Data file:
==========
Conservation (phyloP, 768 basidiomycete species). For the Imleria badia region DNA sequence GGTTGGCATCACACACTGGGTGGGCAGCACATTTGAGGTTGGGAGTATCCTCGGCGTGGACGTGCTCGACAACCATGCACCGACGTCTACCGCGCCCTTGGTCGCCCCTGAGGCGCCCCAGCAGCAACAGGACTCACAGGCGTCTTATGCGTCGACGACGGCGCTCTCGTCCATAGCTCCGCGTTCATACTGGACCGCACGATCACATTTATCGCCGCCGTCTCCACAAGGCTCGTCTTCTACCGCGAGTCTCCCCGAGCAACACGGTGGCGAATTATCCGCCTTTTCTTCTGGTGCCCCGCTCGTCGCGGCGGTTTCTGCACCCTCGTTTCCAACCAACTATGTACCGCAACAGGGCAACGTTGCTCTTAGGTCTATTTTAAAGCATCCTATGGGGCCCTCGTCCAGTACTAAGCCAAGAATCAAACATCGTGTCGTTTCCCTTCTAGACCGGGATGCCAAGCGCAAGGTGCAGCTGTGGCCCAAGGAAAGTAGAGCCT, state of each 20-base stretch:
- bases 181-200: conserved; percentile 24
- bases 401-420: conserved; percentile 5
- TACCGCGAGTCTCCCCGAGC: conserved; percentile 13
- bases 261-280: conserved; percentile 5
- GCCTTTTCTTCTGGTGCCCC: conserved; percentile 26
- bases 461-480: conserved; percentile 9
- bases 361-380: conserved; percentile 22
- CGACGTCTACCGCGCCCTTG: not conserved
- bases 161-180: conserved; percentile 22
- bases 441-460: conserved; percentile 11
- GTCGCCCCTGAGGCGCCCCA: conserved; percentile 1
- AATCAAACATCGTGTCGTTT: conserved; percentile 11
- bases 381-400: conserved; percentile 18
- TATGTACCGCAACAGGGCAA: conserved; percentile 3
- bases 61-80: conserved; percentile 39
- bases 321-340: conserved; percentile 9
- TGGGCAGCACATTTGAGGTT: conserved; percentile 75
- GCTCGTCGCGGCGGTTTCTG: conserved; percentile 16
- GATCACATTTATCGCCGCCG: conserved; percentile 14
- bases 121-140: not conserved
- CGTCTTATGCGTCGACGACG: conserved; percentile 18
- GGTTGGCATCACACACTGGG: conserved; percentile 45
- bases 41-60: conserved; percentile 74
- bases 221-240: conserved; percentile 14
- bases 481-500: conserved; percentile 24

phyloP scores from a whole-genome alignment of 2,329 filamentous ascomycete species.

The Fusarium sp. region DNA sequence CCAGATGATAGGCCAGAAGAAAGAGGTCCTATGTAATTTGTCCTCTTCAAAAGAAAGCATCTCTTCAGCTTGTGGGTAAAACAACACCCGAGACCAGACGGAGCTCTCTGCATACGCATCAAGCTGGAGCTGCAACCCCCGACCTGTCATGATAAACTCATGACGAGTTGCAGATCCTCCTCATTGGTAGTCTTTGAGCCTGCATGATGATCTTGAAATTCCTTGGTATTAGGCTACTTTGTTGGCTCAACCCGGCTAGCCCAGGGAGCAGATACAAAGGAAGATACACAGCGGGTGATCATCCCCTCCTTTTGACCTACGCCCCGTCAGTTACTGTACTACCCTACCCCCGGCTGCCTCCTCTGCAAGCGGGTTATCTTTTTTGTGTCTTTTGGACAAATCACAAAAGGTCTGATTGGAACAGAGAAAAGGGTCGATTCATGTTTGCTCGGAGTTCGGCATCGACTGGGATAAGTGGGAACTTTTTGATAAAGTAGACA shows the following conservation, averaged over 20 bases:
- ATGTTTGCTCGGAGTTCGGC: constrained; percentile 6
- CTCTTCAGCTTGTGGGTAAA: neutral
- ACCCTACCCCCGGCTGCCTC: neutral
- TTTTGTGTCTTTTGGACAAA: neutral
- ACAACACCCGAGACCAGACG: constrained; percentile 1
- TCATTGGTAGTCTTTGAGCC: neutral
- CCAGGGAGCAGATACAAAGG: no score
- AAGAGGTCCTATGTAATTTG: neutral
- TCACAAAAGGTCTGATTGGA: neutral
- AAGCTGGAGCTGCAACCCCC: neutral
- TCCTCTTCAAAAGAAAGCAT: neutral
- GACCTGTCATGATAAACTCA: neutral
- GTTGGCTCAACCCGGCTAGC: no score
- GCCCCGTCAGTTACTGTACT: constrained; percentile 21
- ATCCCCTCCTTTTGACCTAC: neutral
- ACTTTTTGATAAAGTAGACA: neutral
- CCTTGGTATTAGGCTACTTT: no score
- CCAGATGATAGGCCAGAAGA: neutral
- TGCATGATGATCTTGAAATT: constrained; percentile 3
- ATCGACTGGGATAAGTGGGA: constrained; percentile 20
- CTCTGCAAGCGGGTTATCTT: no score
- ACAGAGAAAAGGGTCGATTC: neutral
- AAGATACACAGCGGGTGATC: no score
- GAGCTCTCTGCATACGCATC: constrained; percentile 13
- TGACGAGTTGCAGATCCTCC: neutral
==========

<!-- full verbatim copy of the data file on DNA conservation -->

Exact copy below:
Conservation (phyloP, 768 basidiomycete species). For the Imleria badia region DNA sequence GGTTGGCATCACACACTGGGTGGGCAGCACATTTGAGGTTGGGAGTATCCTCGGCGTGGACGTGCTCGACAACCATGCACCGACGTCTACCGCGCCCTTGGTCGCCCCTGAGGCGCCCCAGCAGCAACAGGACTCACAGGCGTCTTATGCGTCGACGACGGCGCTCTCGTCCATAGCTCCGCGTTCATACTGGACCGCACGATCACATTTATCGCCGCCGTCTCCACAAGGCTCGTCTTCTACCGCGAGTCTCCCCGAGCAACACGGTGGCGAATTATCCGCCTTTTCTTCTGGTGCCCCGCTCGTCGCGGCGGTTTCTGCACCCTCGTTTCCAACCAACTATGTACCGCAACAGGGCAACGTTGCTCTTAGGTCTATTTTAAAGCATCCTATGGGGCCCTCGTCCAGTACTAAGCCAAGAATCAAACATCGTGTCGTTTCCCTTCTAGACCGGGATGCCAAGCGCAAGGTGCAGCTGTGGCCCAAGGAAAGTAGAGCCT, state of each 20-base stretch:
- bases 181-200: conserved; percentile 24
- bases 401-420: conserved; percentile 5
- TACCGCGAGTCTCCCCGAGC: conserved; percentile 13
- bases 261-280: conserved; percentile 5
- GCCTTTTCTTCTGGTGCCCC: conserved; percentile 26
- bases 461-480: conserved; percentile 9
- bases 361-380: conserved; percentile 22
- CGACGTCTACCGCGCCCTTG: not conserved
- bases 161-180: conserved; percentile 22
- bases 441-460: conserved; percentile 11
- GTCGCCCCTGAGGCGCCCCA: conserved; percentile 1
- AATCAAACATCGTGTCGTTT: conserved; percentile 11
- bases 381-400: conserved; percentile 18
- TATGTACCGCAACAGGGCAA: conserved; percentile 3
- bases 61-80: conserved; percentile 39
- bases 321-340: conserved; percentile 9
- TGGGCAGCACATTTGAGGTT: conserved; percentile 75
- GCTCGTCGCGGCGGTTTCTG: conserved; percentile 16
- GATCACATTTATCGCCGCCG: conserved; percentile 14
- bases 121-140: not conserved
- CGTCTTATGCGTCGACGACG: conserved; percentile 18
- GGTTGGCATCACACACTGGG: conserved; percentile 45
- bases 41-60: conserved; percentile 74
- bases 221-240: conserved; percentile 14
- bases 481-500: conserved; percentile 24

phyloP scores from a whole-genome alignment of 2,329 filamentous ascomycete species.

The Fusarium sp. region DNA sequence CCAGATGATAGGCCAGAAGAAAGAGGTCCTATGTAATTTGTCCTCTTCAAAAGAAAGCATCTCTTCAGCTTGTGGGTAAAACAACACCCGAGACCAGACGGAGCTCTCTGCATACGCATCAAGCTGGAGCTGCAACCCCCGACCTGTCATGATAAACTCATGACGAGTTGCAGATCCTCCTCATTGGTAGTCTTTGAGCCTGCATGATGATCTTGAAATTCCTTGGTATTAGGCTACTTTGTTGGCTCAACCCGGCTAGCCCAGGGAGCAGATACAAAGGAAGATACACAGCGGGTGATCATCCCCTCCTTTTGACCTACGCCCCGTCAGTTACTGTACTACCCTACCCCCGGCTGCCTCCTCTGCAAGCGGGTTATCTTTTTTGTGTCTTTTGGACAAATCACAAAAGGTCTGATTGGAACAGAGAAAAGGGTCGATTCATGTTTGCTCGGAGTTCGGCATCGACTGGGATAAGTGGGAACTTTTTGATAAAGTAGACA shows the following conservation, averaged over 20 bases:
- ATGTTTGCTCGGAGTTCGGC: constrained; percentile 6
- CTCTTCAGCTTGTGGGTAAA: neutral
- ACCCTACCCCCGGCTGCCTC: neutral
- TTTTGTGTCTTTTGGACAAA: neutral
- ACAACACCCGAGACCAGACG: constrained; percentile 1
- TCATTGGTAGTCTTTGAGCC: neutral
- CCAGGGAGCAGATACAAAGG: no score
- AAGAGGTCCTATGTAATTTG: neutral
- TCACAAAAGGTCTGATTGGA: neutral
- AAGCTGGAGCTGCAACCCCC: neutral
- TCCTCTTCAAAAGAAAGCAT: neutral
- GACCTGTCATGATAAACTCA: neutral
- GTTGGCTCAACCCGGCTAGC: no score
- GCCCCGTCAGTTACTGTACT: constrained; percentile 21
- ATCCCCTCCTTTTGACCTAC: neutral
- ACTTTTTGATAAAGTAGACA: neutral
- CCTTGGTATTAGGCTACTTT: no score
- CCAGATGATAGGCCAGAAGA: neutral
- TGCATGATGATCTTGAAATT: constrained; percentile 3
- ATCGACTGGGATAAGTGGGA: constrained; percentile 20
- CTCTGCAAGCGGGTTATCTT: no score
- ACAGAGAAAAGGGTCGATTC: neutral
- AAGATACACAGCGGGTGATC: no score
- GAGCTCTCTGCATACGCATC: constrained; percentile 13
- TGACGAGTTGCAGATCCTCC: neutral